Marlborough’s beacon – organised by the Marlborough Brandt Group – will include a hog roast, fish and chips, and a bar in the racecourse barn.  There will be music from a trio led by Marlborough’s favourite saxophonist, Mick Allport – with dancing encouraged.

At about 9.30 pm people will stroll up the hill from the barn, along a torch-lit route, to the beacon.  And while the huge bonfire burns on, people can camp close by for the night.  At least one other local beacon will be visible from the hillside – the one on Martinsell Hill.

Admission will be by ticket.  These cover the hog roast supper (with veggie alternative and with sausages for children) and are on sale now from the White Horse Bookshop in Marlborough High Street.  There’s a family deal available.

Access to this event is only from the Marlborough-to-Broad Hinton road.  There is no way through from the Barbury Castle side of the hill.  And as there are horses about – it’s strictly a no firework occasion.

A coach will take people from Marlborough High Street but only by prior arrangement.  This service will only be available if you book seats by close of play on Monday, May 28 by phoning Marlborough Brandt Group on 01672 861116.  And it’ll bring them back again.

Why a beacon?  Once used to communicate from hilltop to hilltop – especially to warn of an approaching dangers like the Spanish Armada – beacons have become a feature of celebrations, notably royal ones.

Queen Victoria’s Diamond Jubilee in 1897 was the occasion for some major beaconary – as the photo on the right shows some were so big the plate camera could not see the top and show the bonfire builders clearly as well.

Beacons were organised for Queen Elizabeth’s Silver (1977) and Golden (2002) Jubilees.  This year the aim was to have 2,012 beacons lit around the United Kingdom and the Commonwealth.  That target has been left far behind:  over 4,000 beacons are now registered with the Queen’s Pageant Master.

These include sixty beacons (one for each year of the Queen’s reign) along Hadrian’s Wall; a beacon on St Helena in the South Atlantic; and one at Treetops in Kenya where Princess Elizabeth was staying in 1952 when she heard about the death of her father, King George VI.  And they’re building a beacon in Gunjur in the Gambia which has had a thirty year link with Marlborough through the Brandt Group.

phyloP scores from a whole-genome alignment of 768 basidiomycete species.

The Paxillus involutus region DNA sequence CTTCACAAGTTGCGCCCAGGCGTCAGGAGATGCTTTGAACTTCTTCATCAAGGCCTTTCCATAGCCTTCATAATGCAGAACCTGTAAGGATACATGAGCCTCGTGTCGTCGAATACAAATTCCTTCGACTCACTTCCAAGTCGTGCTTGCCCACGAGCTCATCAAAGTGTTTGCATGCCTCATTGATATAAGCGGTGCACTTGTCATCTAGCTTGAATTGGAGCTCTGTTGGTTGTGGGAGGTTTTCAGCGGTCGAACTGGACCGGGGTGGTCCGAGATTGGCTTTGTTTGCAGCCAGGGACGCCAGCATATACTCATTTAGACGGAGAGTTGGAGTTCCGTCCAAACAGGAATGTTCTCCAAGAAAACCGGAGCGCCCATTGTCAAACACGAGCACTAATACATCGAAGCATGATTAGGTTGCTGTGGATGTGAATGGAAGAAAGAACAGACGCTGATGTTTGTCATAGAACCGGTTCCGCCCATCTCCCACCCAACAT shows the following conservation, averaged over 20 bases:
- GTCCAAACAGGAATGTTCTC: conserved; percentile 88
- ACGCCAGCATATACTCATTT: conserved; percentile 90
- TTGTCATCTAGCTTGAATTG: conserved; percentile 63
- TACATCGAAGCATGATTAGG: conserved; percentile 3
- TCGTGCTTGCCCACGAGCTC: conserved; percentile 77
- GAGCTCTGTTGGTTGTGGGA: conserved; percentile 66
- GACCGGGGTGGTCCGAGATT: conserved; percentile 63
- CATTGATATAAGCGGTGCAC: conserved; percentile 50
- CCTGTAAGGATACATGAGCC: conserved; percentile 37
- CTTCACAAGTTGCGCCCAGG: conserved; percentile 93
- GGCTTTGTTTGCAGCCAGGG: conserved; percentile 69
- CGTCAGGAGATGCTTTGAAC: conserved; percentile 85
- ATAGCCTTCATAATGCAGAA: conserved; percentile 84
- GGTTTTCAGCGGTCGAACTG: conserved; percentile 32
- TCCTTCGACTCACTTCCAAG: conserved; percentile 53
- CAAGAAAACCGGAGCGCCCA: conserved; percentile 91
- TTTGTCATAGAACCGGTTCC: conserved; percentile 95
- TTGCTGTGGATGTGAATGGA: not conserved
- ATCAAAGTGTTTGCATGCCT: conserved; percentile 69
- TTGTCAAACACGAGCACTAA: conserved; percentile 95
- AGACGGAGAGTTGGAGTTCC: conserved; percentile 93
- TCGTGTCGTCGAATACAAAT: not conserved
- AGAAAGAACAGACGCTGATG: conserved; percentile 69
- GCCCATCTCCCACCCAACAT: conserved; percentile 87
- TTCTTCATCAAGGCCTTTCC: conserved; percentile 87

The chain of beacons will be completed at 10.30 pm in London when the Queen will light the national beacon at the end of the celebratory concert.

Some beacons will be the brazier type – and this year there is a gas-fired version which is safe enough to install on church towers.  Marlborough’s beacon will be a huge bonfire some eight to ten metres high, designed to burn for a long time.


 

Watch this space for more news about the Marlborough beacon.

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Marlborough’s “royal” jazz festival prepares to blow away those economic blues

Double-dip recession? Don’t you believe it. Marlborough’s International Jazz Festival is on its way – and it is proving to be the ideal opportunity to blow away those economic blues.

This year’s three-day festival for the weekend of July 13, 14 and 15, sponsored by Brewin Dolphin, is expected to be the biggest ever with a 100 bands from countries galore providing their own unique music.

“We are experiencing another year of phenomenal growth,” Nick Fogg, the festival’s founder and organiser told Marlborough News Online “We seem to be recession-proof.  “We have never had so many sensational acts on the bill.  To see all the bands individually would cost hundreds of pounds.”

And the appropriate royal landmark for the Diamond Jubilee Year is the world premier tour of The Queen’s Suite, specially composed by the late American composer and band leader Duke Ellington after he met Her Majesty in 1958.

Claire TealClaire TealOther highlights include a galaxy of top award-winners -- Britain’s top jazz singer, Clare Teal (pictured), the only jazz artist in recent years to have had a CD in the Top Twenty, and is twice winner of the Singer of the Year in the British Jazz Awards.

Sarah Gillespie is bringing her new show with Gilad Atzmon, “The War on Trevor”, premiered at Ronnie Scott’s, and the Azerbaijani virtuoso pianist, Amina Figurova, as well as Darius Brubeck, will be performers too.

At the last count, 18 nationalities will be represented during the festival, together with the winners of every possible jazz award.

And among some  of the 100 bands on show around the festival will British jazz stars Richard Bryant, Dave Green, John Crittenson, Ian Bateman, Julian Marc Stringle, Derek Nash, Clark Tracey, Steve Kershaw, Enrico Tomaso and Bobby Wellins.  

The bands Fusion Experience and The Juncture Quartet, winners of the 2008 and 2011 Brewin Dolphin Award for The Best Newcomer respectively, are among other returning stars.

“This is indicative of the festival’s ability to build enduring contacts with rising artists,” said Nick Fogg. “At the time of going to press, artists have been booked from 21 countries, including Australia, Azerbaijan, Belgium, Brazil, Cameroons, France, Hungary, Israel, Ireland, Italy, Luxembourg, The Netherlands, New Zealand, The Seychelles, South Africa, Spain, Switzerland, the UK, USA, South Africa and even Zimbabwe.”

The 1,000-capacity Awdry Bailey and Douglas Marquee will feature the Red Stripe Band, The Echoes of Ellington Orchestra, Protect the Beat, Sticky Wicket and his Swing Orchestra, the Adam Winslett Band and the legendary jump-jive outfit, Jive Aces.

The festival box office is on 01672 515095 or 08443 350822 – calls cost 5ppm from a landline.